A.J Green, CIN: I know it's a little bit of a "Captain Obvious" moment to tell you that you should target Green, but I'm going to explain why anyway. Currently, Green has an ADP of 13, which has him falling out of the first round in many leagues. Outside of the "Big 3" Green is arguably the safest wide receiver to target in your draft and should be snatched up if he's available anywhere close to the end of the first or the start of the second round. Gone from the Bengals are wide receivers Marvin Jones and Muhamed Sanu, meaning the target burden is going to fall squarely on the shoulders of Green in 2016. He should easily blow his 2015 targets (132) out of the water with only Brandon LaFell, Tyler Eifert and the Jeremy Hill/Gio Bernard tandem as the only trusted targets for quarterback Andy Dalton. As a WR1, Green is an excellent piece to build your team around. — Scott Krinch

Sleepers

Donte Moncrief, IND: Moncrief is a sixth-round pick right now, but count on a higher return on your investment than that. The third-year wideout has a rather high floor considering he's not yet an established name and his ceiling could eclipse that of teammate TY Hilton. Moncrief has a great rapport with Andrew Luck, who should be happy, healthy and back to his dominant self in 2016. Everything here spells breakout this season. — TA

Kevin White, CHI: The wait is over. Bears fans and fantasy players alike are happy to finally see White return to full health. White, the 7th overall selection in 2015 who missed all of his rookie season with a stress fracture in his shin, has been drawing rave reviews throughout the preseason, being compared to Andre Johnson/Reggie Wayne by Bears' wide receivers coach Curtis Johnson. White heads into the 2016 season as the Bears' No. 2 wide receiver opposite Alshon Jeffery. Equipped with off the charts athleticism and speed for his 6-foot-3 frame, White is expected to play a significant role in the Bears offense. His 8th/9th round ADP puts him behind wideouts like DeVante Parker, Jordan Matthews and Torrey Smith, all players that may have a higher floor than White, but don't possess the type of ceiling that he does. If you want a high upside guy in the later rounds, White is your man. — SK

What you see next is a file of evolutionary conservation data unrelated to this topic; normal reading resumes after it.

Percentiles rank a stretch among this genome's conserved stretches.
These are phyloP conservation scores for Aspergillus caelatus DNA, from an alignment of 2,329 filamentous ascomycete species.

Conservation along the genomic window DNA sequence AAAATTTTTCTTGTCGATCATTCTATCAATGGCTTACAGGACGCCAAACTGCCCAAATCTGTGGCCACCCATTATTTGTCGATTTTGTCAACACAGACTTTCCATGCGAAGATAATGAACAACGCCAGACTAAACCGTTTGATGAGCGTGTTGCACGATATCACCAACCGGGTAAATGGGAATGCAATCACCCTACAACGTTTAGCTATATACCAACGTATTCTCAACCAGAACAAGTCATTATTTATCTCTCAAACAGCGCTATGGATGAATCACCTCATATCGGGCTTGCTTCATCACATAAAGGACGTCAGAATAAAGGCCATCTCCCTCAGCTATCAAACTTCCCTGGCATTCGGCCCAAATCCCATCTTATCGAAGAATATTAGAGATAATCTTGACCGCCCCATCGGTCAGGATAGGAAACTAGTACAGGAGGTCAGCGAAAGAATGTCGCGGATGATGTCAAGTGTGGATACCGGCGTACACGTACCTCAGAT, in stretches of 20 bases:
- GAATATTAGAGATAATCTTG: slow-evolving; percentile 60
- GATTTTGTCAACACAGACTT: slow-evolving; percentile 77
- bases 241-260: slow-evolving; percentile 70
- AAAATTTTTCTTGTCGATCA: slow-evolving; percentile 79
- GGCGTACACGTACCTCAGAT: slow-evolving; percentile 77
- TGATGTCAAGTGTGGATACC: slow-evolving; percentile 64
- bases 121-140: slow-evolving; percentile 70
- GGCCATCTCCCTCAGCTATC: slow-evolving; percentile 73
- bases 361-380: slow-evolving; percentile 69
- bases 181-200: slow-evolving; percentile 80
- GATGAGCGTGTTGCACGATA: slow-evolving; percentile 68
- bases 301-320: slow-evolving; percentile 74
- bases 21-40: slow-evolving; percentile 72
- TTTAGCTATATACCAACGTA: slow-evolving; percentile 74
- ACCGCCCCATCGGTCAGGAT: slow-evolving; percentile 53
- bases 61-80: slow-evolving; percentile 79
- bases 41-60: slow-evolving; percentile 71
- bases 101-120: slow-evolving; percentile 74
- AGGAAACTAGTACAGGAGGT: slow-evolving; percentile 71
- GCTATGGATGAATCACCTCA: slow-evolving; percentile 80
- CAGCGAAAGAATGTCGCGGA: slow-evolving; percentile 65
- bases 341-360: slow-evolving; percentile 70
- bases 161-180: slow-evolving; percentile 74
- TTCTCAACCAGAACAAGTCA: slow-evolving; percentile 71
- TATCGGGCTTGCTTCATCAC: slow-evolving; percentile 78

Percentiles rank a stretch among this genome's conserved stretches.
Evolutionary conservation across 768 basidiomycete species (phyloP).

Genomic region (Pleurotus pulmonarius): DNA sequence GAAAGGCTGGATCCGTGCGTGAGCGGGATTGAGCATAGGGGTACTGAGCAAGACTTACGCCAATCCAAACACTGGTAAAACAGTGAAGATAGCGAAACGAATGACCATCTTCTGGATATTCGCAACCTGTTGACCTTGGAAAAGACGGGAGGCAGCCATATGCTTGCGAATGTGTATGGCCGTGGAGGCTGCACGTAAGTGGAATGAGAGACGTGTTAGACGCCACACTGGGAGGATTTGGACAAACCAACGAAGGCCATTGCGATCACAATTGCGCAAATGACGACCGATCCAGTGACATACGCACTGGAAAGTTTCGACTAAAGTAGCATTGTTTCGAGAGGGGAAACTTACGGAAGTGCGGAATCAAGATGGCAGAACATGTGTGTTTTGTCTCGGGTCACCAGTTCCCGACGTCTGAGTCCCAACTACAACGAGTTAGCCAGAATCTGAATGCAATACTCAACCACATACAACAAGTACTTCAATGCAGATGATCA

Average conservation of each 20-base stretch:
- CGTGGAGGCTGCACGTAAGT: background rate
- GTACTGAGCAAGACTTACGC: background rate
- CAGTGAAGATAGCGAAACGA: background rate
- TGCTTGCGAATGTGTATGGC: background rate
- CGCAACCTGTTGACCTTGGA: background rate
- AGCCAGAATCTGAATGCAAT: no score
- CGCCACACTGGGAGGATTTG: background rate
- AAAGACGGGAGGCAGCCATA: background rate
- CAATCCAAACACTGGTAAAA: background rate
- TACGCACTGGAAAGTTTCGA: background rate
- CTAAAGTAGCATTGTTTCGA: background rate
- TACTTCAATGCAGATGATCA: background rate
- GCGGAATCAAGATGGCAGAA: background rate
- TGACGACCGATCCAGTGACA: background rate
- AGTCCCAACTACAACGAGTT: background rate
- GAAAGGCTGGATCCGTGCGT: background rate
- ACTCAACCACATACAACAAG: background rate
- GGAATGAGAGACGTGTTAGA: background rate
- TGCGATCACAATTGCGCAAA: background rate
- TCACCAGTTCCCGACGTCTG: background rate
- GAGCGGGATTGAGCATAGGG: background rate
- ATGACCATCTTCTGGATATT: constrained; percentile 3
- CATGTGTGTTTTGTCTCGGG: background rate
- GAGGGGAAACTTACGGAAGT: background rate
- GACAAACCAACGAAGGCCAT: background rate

Busts

Allen Hurns, JAX: I hate to label Hurns as a bust heading into the 2016 season because I really like him as a player on the upstart Jaguars offense. However, the problem I have with Hurns is the fact that he's going off the board before the likes of Tyler Lockett, Sterling Shepard and Kevin White. The three aforementioned wide receivers all have massive ceilings next season, while Hurns will undoubtedly see a decline in last season's numbers. I can't see Hurns repeating his 2015 stretch where he went seven straight weeks with a receiving touchdown. Blake Bortles is going to spread the wealth between Allen Robinson, Rashad Greene, Marqise Lee and Hurns, in addition to having a full season of Julius Thomas. If you're expecting another big year from Hurns, temper your enthusiasm. There are too many targets to go around in Jacksonville. — SK

Sammy Watkins, BUF: This isn't about Watkins' talent level. He is one of the most physically gifted receivers in the NFL. But he's being drafted in the third round and I simply don't think he will provide that kind of value. From the No. 12 WR on the board, you'd expect him to be a guy you set and forget in your lineup every week and Watkins is not that. For starters, there is his injury history (he missed three full games last season and was limited for a few others) and he already has a foot issue this season. Then factor in the fact the Bills offense under Tyrod Taylor is not a passing offense and more about ball control and letting Taylor improve or use his legs. Watkins will have some big games, but he won't be consistent enough to warrant such an investment. — TA

Bears: One-time starter Christian Jones willing to forge a new role in changing D

Bears: One-time starter Christian Jones willing to forge a new role in changing D

What’s wrong with this picture? Or maybe, what’s right?

Over the past two years, no Bear made more tackles than Christian Jones’ 196 – a total accomplished in spite of being shunted around in a death-spiraling 4-3 scheme under the Marc Trestman staff in 2014 and then moved inside as part of the John Fox/Vic Fangio 3-4 last season.

An undrafted free agent picked up by the Phil Emery regime out of Florida State, Jones also was third in special-teams tackles (11) in 2014 and contributed four last season along with four pass breakups and four quarterback pressures.